Even the most peaceful of religious reformers ended up involved in
violent episodes. An example: the Anabaptists.
The anabaptist movement was an attempt to get back to New Testament
Christianity. They advocated the following changes:
1. Adult baptism only. Baptism in infancy didn't count,
and, if one had been baptized as an infant, it was necessary to be
baptized properly as an adult.
2. Pacificim. Christ had said to turn the other cheek, not to take up the sword.
3. Millennialism. Christ would come back soon to establish his thousand-year reign on the earth. Time to be ready!
4. Communalism. The early Christians had held "all things in common," and we too should return to communal ownership (no private property).
5. The separation of church and state. ("My kingdom is not of this world" meant that the spiritual and earthly authorities should be separate).
Anabaptists were hated and persecuted by both Protestants and
Catholics. Many of their leaders were put to death.
Unfortunately, this opened the door to less qualified leaders and to
somewhat strange attempts to imitate Bible practice, e.g., adding
multiple wives, taking hot coals into their mouths or "streaking" in
supposed imitation of the prophets.
The Anabaptists found refuge in the city of Munster, and,
eventually, they took over the city, expelling the bishop and other
leaders. The Anabaptists declared Munster to be the "New
Jerusalem." Their leader declared himself a "new David"--and took
some 16 wives. Eventually, the expelled former leaders attacked
the city, slaughtering the Anabaptists, torturing the leaders,
mutilating theri bodies, and hanging the mutilated corpse in cages from
the church steeple.
Why so much violence? It's important to understand that these
conflicts were about far more than religion: or, rather, about more
than what we consider religion today. Religion was bound into the
fabric of society, and religous change meant social change, economic
and political change as well.
Now for centuries, the Roman Catholic church had helped to smooth over social, economic, and political tensions: but now, the religious unity of Europe had been destroyed, and religious differences tended to agravate the other problems.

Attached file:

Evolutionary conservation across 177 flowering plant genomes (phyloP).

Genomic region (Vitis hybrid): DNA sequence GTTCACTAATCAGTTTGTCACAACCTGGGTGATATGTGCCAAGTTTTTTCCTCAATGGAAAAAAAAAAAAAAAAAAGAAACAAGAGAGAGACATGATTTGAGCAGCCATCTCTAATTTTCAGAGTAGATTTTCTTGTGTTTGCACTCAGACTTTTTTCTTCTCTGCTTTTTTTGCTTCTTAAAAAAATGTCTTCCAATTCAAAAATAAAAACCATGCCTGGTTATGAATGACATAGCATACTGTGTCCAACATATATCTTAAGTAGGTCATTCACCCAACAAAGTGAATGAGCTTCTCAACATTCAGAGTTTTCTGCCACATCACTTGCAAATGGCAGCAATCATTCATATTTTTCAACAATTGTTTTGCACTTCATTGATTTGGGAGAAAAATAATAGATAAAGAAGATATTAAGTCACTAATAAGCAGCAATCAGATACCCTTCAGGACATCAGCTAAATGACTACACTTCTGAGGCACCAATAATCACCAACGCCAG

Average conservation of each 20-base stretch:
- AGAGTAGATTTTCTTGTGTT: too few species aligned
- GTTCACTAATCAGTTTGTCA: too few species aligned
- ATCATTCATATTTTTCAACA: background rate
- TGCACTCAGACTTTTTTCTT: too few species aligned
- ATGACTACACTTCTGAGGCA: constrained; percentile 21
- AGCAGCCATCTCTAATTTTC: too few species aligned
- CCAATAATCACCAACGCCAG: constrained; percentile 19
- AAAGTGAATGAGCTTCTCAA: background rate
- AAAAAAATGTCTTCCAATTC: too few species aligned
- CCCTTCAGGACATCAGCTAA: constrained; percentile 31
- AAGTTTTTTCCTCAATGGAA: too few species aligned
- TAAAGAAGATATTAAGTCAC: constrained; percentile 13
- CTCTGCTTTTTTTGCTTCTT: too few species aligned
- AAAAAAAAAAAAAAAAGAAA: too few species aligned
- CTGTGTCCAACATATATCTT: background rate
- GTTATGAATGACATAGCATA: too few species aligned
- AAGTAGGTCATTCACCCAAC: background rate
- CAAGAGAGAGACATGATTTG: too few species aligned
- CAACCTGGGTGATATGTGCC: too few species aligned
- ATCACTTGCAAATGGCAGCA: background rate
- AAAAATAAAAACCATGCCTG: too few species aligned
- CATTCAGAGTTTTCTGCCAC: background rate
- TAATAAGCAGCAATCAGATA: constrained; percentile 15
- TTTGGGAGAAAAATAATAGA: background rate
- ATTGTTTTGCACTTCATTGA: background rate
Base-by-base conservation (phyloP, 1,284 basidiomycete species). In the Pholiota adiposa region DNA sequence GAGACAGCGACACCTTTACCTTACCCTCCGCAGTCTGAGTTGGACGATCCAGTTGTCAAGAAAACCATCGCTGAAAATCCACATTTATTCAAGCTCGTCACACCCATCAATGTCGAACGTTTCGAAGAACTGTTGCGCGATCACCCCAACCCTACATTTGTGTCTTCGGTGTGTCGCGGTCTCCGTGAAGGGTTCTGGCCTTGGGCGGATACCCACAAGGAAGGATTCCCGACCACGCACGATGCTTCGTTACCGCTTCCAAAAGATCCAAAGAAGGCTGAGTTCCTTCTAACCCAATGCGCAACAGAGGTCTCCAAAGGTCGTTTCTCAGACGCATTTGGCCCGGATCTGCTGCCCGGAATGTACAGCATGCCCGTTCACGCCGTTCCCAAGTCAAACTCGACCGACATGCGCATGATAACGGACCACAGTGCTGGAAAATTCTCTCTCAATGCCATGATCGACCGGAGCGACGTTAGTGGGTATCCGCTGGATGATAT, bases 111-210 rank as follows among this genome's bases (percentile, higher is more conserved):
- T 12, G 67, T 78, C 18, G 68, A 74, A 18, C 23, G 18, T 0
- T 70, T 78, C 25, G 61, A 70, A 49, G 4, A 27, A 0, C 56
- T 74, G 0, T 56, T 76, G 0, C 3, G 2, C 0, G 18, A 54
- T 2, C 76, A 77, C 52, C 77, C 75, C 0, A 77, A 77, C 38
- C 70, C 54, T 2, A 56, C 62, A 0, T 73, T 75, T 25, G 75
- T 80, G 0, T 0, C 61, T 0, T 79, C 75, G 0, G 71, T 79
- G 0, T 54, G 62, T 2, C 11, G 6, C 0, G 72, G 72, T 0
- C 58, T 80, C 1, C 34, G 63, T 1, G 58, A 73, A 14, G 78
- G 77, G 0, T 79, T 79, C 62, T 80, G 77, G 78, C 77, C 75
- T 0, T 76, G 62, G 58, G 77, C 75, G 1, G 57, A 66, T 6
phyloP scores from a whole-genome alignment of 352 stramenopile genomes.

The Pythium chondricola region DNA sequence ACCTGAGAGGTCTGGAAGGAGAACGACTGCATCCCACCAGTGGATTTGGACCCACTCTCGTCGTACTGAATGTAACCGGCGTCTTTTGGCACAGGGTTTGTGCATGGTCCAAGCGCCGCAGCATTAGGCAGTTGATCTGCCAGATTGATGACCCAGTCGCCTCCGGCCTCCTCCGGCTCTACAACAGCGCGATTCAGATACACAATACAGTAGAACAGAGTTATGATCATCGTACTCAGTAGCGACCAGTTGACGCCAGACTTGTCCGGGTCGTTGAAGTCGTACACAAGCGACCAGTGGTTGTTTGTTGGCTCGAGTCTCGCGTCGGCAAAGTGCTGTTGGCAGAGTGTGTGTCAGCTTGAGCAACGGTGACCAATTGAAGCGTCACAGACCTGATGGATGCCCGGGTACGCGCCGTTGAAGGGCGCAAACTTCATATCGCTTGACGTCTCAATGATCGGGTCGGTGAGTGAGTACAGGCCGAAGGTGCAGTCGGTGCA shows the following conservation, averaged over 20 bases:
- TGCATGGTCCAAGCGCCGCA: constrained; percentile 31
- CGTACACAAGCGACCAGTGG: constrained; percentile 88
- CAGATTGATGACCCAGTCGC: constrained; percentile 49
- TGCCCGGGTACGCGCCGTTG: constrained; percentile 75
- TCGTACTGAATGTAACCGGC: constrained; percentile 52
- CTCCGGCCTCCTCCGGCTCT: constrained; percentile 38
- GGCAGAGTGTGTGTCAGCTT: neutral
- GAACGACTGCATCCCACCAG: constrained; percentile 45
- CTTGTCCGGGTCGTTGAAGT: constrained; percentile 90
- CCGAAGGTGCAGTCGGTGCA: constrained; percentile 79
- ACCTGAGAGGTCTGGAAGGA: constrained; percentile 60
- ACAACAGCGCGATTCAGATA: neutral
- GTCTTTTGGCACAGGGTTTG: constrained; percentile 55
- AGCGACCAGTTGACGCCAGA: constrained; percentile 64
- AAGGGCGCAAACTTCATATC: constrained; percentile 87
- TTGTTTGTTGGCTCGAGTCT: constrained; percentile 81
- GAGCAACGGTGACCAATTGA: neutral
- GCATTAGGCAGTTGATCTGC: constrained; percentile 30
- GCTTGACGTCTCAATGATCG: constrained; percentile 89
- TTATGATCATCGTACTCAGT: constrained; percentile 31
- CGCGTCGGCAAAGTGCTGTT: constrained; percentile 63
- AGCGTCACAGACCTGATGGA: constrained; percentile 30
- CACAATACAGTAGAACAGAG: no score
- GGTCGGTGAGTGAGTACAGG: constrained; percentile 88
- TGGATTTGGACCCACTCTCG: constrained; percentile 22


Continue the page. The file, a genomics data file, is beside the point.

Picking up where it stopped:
Question: wouldn't it have been possible to carry out religious reforms within the Catholic church itself, to fix the church's problems without destroying the religious unity of Europe? Well, certainly it was possible: and during the 16th century there was a powerful reform movement within the Catholic Church itself. This reform movement is often called Counter Reformation, though Cathoics of course see it a the true reformation. Basically, what happens here that, in response to Protestant challenges, the Catholic church gets its act together.
One important figure in the Counter Reformation: St. Ignatius Loyola. Loyola was a Spanish soldier. He was wounded in one skirmish, and took a long while to recover. During the recovery, he read accounts of the saints lives and the Bible. This inspired in him what seemed to be a wonderful idea. He had been a dedicated soldier: disciplined, well-trained, fervent in his service. Wouldn't it be wonderful, thought Loyola, if people could be just as dedicated to Jesus Christ, if they could be soldiers for Jesus? And Loyola decided that he would become such a soldier--and, in fact, create a band of such soldiers. This led to Society of Jesus--the Jesuits--a new order within the Catholic Church.
Loyola's order provided discipline true soldier for Christ
Discipline in prayer (give thanks/request knowledge/examine yourself
pardon/ask for God's help in change). Discipline also in
The Jesuits ended up knowing the scripture every bit as well as Protestant preachers: but they came to different conclusions.